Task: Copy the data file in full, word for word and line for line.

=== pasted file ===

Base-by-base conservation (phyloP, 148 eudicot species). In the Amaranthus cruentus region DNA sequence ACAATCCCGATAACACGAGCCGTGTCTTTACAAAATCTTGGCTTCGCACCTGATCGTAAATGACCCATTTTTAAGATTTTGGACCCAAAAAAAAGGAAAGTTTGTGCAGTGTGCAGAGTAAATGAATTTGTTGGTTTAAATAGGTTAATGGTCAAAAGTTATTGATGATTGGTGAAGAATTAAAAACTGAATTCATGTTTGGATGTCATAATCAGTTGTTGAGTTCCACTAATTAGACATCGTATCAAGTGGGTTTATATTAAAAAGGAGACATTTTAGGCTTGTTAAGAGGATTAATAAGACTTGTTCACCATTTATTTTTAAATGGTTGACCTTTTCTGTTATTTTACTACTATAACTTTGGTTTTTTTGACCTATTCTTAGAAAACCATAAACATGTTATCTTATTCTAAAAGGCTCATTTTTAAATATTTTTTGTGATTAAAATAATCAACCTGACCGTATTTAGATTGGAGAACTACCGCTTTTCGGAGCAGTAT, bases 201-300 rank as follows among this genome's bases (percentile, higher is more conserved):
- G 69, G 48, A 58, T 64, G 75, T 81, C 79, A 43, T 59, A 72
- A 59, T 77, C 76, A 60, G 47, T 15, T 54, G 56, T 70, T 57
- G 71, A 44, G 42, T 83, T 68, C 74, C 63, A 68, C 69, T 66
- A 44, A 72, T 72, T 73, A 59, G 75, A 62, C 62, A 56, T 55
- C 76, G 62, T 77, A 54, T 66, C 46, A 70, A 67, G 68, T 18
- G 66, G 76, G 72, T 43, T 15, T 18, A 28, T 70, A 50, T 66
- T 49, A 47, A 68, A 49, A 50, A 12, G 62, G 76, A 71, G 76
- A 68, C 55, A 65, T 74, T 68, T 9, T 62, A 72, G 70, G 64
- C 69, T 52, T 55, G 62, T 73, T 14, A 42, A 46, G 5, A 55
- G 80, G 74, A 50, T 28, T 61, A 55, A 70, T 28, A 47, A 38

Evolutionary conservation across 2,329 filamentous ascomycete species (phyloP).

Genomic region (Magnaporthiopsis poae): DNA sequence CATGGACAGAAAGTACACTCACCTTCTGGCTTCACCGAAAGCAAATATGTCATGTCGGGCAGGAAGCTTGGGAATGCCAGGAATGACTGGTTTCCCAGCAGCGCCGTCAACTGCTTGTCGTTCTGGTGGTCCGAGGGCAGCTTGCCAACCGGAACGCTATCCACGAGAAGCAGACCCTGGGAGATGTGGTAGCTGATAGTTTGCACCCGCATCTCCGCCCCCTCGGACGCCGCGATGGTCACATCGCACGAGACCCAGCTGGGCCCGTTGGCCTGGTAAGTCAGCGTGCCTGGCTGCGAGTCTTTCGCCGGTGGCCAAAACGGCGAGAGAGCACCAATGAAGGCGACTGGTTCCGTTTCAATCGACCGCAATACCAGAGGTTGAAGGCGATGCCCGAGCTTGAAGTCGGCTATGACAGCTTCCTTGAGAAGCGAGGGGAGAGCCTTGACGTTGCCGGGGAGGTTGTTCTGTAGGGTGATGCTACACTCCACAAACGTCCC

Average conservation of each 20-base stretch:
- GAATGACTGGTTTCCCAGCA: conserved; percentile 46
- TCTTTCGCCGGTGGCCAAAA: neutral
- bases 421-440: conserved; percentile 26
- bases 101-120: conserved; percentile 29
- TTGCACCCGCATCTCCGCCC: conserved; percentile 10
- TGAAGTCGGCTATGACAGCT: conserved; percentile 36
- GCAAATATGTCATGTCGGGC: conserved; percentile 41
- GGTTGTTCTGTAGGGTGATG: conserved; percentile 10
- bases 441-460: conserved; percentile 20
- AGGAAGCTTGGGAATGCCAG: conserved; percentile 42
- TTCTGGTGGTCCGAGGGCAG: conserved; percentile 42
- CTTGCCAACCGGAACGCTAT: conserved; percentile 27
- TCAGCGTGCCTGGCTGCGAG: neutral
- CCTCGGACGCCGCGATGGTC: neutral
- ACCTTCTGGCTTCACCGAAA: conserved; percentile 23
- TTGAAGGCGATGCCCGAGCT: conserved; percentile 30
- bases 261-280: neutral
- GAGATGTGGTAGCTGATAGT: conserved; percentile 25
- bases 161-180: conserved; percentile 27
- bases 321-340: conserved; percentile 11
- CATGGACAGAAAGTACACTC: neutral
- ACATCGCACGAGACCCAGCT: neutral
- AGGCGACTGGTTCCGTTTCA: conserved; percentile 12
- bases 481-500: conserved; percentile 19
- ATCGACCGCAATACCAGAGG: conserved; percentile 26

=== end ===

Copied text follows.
Base-by-base conservation (phyloP, 148 eudicot species). In the Amaranthus cruentus region DNA sequence ACAATCCCGATAACACGAGCCGTGTCTTTACAAAATCTTGGCTTCGCACCTGATCGTAAATGACCCATTTTTAAGATTTTGGACCCAAAAAAAAGGAAAGTTTGTGCAGTGTGCAGAGTAAATGAATTTGTTGGTTTAAATAGGTTAATGGTCAAAAGTTATTGATGATTGGTGAAGAATTAAAAACTGAATTCATGTTTGGATGTCATAATCAGTTGTTGAGTTCCACTAATTAGACATCGTATCAAGTGGGTTTATATTAAAAAGGAGACATTTTAGGCTTGTTAAGAGGATTAATAAGACTTGTTCACCATTTATTTTTAAATGGTTGACCTTTTCTGTTATTTTACTACTATAACTTTGGTTTTTTTGACCTATTCTTAGAAAACCATAAACATGTTATCTTATTCTAAAAGGCTCATTTTTAAATATTTTTTGTGATTAAAATAATCAACCTGACCGTATTTAGATTGGAGAACTACCGCTTTTCGGAGCAGTAT, bases 201-300 rank as follows among this genome's bases (percentile, higher is more conserved):
- G 69, G 48, A 58, T 64, G 75, T 81, C 79, A 43, T 59, A 72
- A 59, T 77, C 76, A 60, G 47, T 15, T 54, G 56, T 70, T 57
- G 71, A 44, G 42, T 83, T 68, C 74, C 63, A 68, C 69, T 66
- A 44, A 72, T 72, T 73, A 59, G 75, A 62, C 62, A 56, T 55
- C 76, G 62, T 77, A 54, T 66, C 46, A 70, A 67, G 68, T 18
- G 66, G 76, G 72, T 43, T 15, T 18, A 28, T 70, A 50, T 66
- T 49, A 47, A 68, A 49, A 50, A 12, G 62, G 76, A 71, G 76
- A 68, C 55, A 65, T 74, T 68, T 9, T 62, A 72, G 70, G 64
- C 69, T 52, T 55, G 62, T 73, T 14, A 42, A 46, G 5, A 55
- G 80, G 74, A 50, T 28, T 61, A 55, A 70, T 28, A 47, A 38

Evolutionary conservation across 2,329 filamentous ascomycete species (phyloP).

Genomic region (Magnaporthiopsis poae): DNA sequence CATGGACAGAAAGTACACTCACCTTCTGGCTTCACCGAAAGCAAATATGTCATGTCGGGCAGGAAGCTTGGGAATGCCAGGAATGACTGGTTTCCCAGCAGCGCCGTCAACTGCTTGTCGTTCTGGTGGTCCGAGGGCAGCTTGCCAACCGGAACGCTATCCACGAGAAGCAGACCCTGGGAGATGTGGTAGCTGATAGTTTGCACCCGCATCTCCGCCCCCTCGGACGCCGCGATGGTCACATCGCACGAGACCCAGCTGGGCCCGTTGGCCTGGTAAGTCAGCGTGCCTGGCTGCGAGTCTTTCGCCGGTGGCCAAAACGGCGAGAGAGCACCAATGAAGGCGACTGGTTCCGTTTCAATCGACCGCAATACCAGAGGTTGAAGGCGATGCCCGAGCTTGAAGTCGGCTATGACAGCTTCCTTGAGAAGCGAGGGGAGAGCCTTGACGTTGCCGGGGAGGTTGTTCTGTAGGGTGATGCTACACTCCACAAACGTCCC

Average conservation of each 20-base stretch:
- GAATGACTGGTTTCCCAGCA: conserved; percentile 46
- TCTTTCGCCGGTGGCCAAAA: neutral
- bases 421-440: conserved; percentile 26
- bases 101-120: conserved; percentile 29
- TTGCACCCGCATCTCCGCCC: conserved; percentile 10
- TGAAGTCGGCTATGACAGCT: conserved; percentile 36
- GCAAATATGTCATGTCGGGC: conserved; percentile 41
- GGTTGTTCTGTAGGGTGATG: conserved; percentile 10
- bases 441-460: conserved; percentile 20
- AGGAAGCTTGGGAATGCCAG: conserved; percentile 42
- TTCTGGTGGTCCGAGGGCAG: conserved; percentile 42
- CTTGCCAACCGGAACGCTAT: conserved; percentile 27
- TCAGCGTGCCTGGCTGCGAG: neutral
- CCTCGGACGCCGCGATGGTC: neutral
- ACCTTCTGGCTTCACCGAAA: conserved; percentile 23
- TTGAAGGCGATGCCCGAGCT: conserved; percentile 30
- bases 261-280: neutral
- GAGATGTGGTAGCTGATAGT: conserved; percentile 25
- bases 161-180: conserved; percentile 27
- bases 321-340: conserved; percentile 11
- CATGGACAGAAAGTACACTC: neutral
- ACATCGCACGAGACCCAGCT: neutral
- AGGCGACTGGTTCCGTTTCA: conserved; percentile 12
- bases 481-500: conserved; percentile 19
- ATCGACCGCAATACCAGAGG: conserved; percentile 26